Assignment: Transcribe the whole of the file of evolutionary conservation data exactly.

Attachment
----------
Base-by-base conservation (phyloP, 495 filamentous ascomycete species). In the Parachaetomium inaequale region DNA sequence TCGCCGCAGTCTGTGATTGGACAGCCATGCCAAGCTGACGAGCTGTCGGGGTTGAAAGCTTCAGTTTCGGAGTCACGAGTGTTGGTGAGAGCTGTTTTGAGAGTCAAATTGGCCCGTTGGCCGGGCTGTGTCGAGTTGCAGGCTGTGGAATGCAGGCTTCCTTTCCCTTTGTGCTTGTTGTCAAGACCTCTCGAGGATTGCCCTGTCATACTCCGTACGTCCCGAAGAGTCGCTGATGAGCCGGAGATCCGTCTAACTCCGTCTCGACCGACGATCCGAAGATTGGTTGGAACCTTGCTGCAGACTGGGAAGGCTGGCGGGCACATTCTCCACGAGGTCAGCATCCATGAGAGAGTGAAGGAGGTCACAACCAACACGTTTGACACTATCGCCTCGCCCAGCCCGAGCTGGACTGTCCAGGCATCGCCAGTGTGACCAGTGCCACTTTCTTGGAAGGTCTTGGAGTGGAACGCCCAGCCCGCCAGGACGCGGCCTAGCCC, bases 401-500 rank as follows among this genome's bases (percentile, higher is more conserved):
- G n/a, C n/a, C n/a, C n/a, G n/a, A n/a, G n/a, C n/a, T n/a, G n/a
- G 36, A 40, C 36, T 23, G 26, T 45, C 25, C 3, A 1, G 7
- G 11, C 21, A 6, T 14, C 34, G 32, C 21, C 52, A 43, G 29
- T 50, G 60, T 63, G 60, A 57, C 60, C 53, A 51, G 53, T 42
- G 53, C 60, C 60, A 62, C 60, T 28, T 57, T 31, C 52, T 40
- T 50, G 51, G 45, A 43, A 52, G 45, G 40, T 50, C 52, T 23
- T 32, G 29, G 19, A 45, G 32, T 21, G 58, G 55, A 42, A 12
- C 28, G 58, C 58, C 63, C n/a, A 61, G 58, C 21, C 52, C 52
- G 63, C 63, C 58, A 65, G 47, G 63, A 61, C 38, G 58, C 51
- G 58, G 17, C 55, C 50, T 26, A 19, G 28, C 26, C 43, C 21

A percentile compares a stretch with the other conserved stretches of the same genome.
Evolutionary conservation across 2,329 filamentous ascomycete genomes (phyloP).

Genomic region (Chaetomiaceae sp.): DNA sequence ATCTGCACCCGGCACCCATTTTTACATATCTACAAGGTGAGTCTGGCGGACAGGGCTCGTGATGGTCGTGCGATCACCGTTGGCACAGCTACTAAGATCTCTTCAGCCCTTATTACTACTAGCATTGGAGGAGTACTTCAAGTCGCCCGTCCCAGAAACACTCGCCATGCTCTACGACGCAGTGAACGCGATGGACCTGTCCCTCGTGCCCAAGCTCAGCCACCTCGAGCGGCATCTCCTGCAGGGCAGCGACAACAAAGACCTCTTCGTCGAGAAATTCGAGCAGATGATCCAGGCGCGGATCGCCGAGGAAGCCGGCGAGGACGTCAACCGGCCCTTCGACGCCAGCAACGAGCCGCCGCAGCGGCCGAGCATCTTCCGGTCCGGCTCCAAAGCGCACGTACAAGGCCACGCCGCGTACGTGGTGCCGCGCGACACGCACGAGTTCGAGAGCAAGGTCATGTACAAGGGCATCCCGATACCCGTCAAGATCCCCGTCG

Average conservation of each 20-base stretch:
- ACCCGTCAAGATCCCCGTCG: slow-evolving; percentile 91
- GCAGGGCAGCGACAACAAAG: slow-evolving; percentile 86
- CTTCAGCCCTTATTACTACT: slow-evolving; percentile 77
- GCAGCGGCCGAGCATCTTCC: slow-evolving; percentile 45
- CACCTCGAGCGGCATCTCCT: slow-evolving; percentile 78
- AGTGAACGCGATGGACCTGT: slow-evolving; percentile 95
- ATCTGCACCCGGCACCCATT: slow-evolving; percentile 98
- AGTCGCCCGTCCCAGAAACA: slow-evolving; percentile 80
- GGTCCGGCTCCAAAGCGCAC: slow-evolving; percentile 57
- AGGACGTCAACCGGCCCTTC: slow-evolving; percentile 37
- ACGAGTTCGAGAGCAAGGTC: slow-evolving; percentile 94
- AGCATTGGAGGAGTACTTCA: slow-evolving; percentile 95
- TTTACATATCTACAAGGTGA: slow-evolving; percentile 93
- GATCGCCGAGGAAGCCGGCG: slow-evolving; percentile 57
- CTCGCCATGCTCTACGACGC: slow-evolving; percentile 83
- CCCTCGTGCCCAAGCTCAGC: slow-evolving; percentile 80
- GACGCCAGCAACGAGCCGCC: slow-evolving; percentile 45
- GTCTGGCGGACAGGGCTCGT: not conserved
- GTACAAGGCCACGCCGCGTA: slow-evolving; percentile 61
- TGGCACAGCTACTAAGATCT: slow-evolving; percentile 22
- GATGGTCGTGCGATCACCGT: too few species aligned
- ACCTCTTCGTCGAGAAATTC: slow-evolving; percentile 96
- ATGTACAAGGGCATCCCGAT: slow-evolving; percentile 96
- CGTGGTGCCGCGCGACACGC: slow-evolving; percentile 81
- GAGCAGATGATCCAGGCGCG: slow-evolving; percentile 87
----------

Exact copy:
Base-by-base conservation (phyloP, 495 filamentous ascomycete species). In the Parachaetomium inaequale region DNA sequence TCGCCGCAGTCTGTGATTGGACAGCCATGCCAAGCTGACGAGCTGTCGGGGTTGAAAGCTTCAGTTTCGGAGTCACGAGTGTTGGTGAGAGCTGTTTTGAGAGTCAAATTGGCCCGTTGGCCGGGCTGTGTCGAGTTGCAGGCTGTGGAATGCAGGCTTCCTTTCCCTTTGTGCTTGTTGTCAAGACCTCTCGAGGATTGCCCTGTCATACTCCGTACGTCCCGAAGAGTCGCTGATGAGCCGGAGATCCGTCTAACTCCGTCTCGACCGACGATCCGAAGATTGGTTGGAACCTTGCTGCAGACTGGGAAGGCTGGCGGGCACATTCTCCACGAGGTCAGCATCCATGAGAGAGTGAAGGAGGTCACAACCAACACGTTTGACACTATCGCCTCGCCCAGCCCGAGCTGGACTGTCCAGGCATCGCCAGTGTGACCAGTGCCACTTTCTTGGAAGGTCTTGGAGTGGAACGCCCAGCCCGCCAGGACGCGGCCTAGCCC, bases 401-500 rank as follows among this genome's bases (percentile, higher is more conserved):
- G n/a, C n/a, C n/a, C n/a, G n/a, A n/a, G n/a, C n/a, T n/a, G n/a
- G 36, A 40, C 36, T 23, G 26, T 45, C 25, C 3, A 1, G 7
- G 11, C 21, A 6, T 14, C 34, G 32, C 21, C 52, A 43, G 29
- T 50, G 60, T 63, G 60, A 57, C 60, C 53, A 51, G 53, T 42
- G 53, C 60, C 60, A 62, C 60, T 28, T 57, T 31, C 52, T 40
- T 50, G 51, G 45, A 43, A 52, G 45, G 40, T 50, C 52, T 23
- T 32, G 29, G 19, A 45, G 32, T 21, G 58, G 55, A 42, A 12
- C 28, G 58, C 58, C 63, C n/a, A 61, G 58, C 21, C 52, C 52
- G 63, C 63, C 58, A 65, G 47, G 63, A 61, C 38, G 58, C 51
- G 58, G 17, C 55, C 50, T 26, A 19, G 28, C 26, C 43, C 21

A percentile compares a stretch with the other conserved stretches of the same genome.
Evolutionary conservation across 2,329 filamentous ascomycete genomes (phyloP).

Genomic region (Chaetomiaceae sp.): DNA sequence ATCTGCACCCGGCACCCATTTTTACATATCTACAAGGTGAGTCTGGCGGACAGGGCTCGTGATGGTCGTGCGATCACCGTTGGCACAGCTACTAAGATCTCTTCAGCCCTTATTACTACTAGCATTGGAGGAGTACTTCAAGTCGCCCGTCCCAGAAACACTCGCCATGCTCTACGACGCAGTGAACGCGATGGACCTGTCCCTCGTGCCCAAGCTCAGCCACCTCGAGCGGCATCTCCTGCAGGGCAGCGACAACAAAGACCTCTTCGTCGAGAAATTCGAGCAGATGATCCAGGCGCGGATCGCCGAGGAAGCCGGCGAGGACGTCAACCGGCCCTTCGACGCCAGCAACGAGCCGCCGCAGCGGCCGAGCATCTTCCGGTCCGGCTCCAAAGCGCACGTACAAGGCCACGCCGCGTACGTGGTGCCGCGCGACACGCACGAGTTCGAGAGCAAGGTCATGTACAAGGGCATCCCGATACCCGTCAAGATCCCCGTCG

Average conservation of each 20-base stretch:
- ACCCGTCAAGATCCCCGTCG: slow-evolving; percentile 91
- GCAGGGCAGCGACAACAAAG: slow-evolving; percentile 86
- CTTCAGCCCTTATTACTACT: slow-evolving; percentile 77
- GCAGCGGCCGAGCATCTTCC: slow-evolving; percentile 45
- CACCTCGAGCGGCATCTCCT: slow-evolving; percentile 78
- AGTGAACGCGATGGACCTGT: slow-evolving; percentile 95
- ATCTGCACCCGGCACCCATT: slow-evolving; percentile 98
- AGTCGCCCGTCCCAGAAACA: slow-evolving; percentile 80
- GGTCCGGCTCCAAAGCGCAC: slow-evolving; percentile 57
- AGGACGTCAACCGGCCCTTC: slow-evolving; percentile 37
- ACGAGTTCGAGAGCAAGGTC: slow-evolving; percentile 94
- AGCATTGGAGGAGTACTTCA: slow-evolving; percentile 95
- TTTACATATCTACAAGGTGA: slow-evolving; percentile 93
- GATCGCCGAGGAAGCCGGCG: slow-evolving; percentile 57
- CTCGCCATGCTCTACGACGC: slow-evolving; percentile 83
- CCCTCGTGCCCAAGCTCAGC: slow-evolving; percentile 80
- GACGCCAGCAACGAGCCGCC: slow-evolving; percentile 45
- GTCTGGCGGACAGGGCTCGT: not conserved
- GTACAAGGCCACGCCGCGTA: slow-evolving; percentile 61
- TGGCACAGCTACTAAGATCT: slow-evolving; percentile 22
- GATGGTCGTGCGATCACCGT: too few species aligned
- ACCTCTTCGTCGAGAAATTC: slow-evolving; percentile 96
- ATGTACAAGGGCATCCCGAT: slow-evolving; percentile 96
- CGTGGTGCCGCGCGACACGC: slow-evolving; percentile 81
- GAGCAGATGATCCAGGCGCG: slow-evolving; percentile 87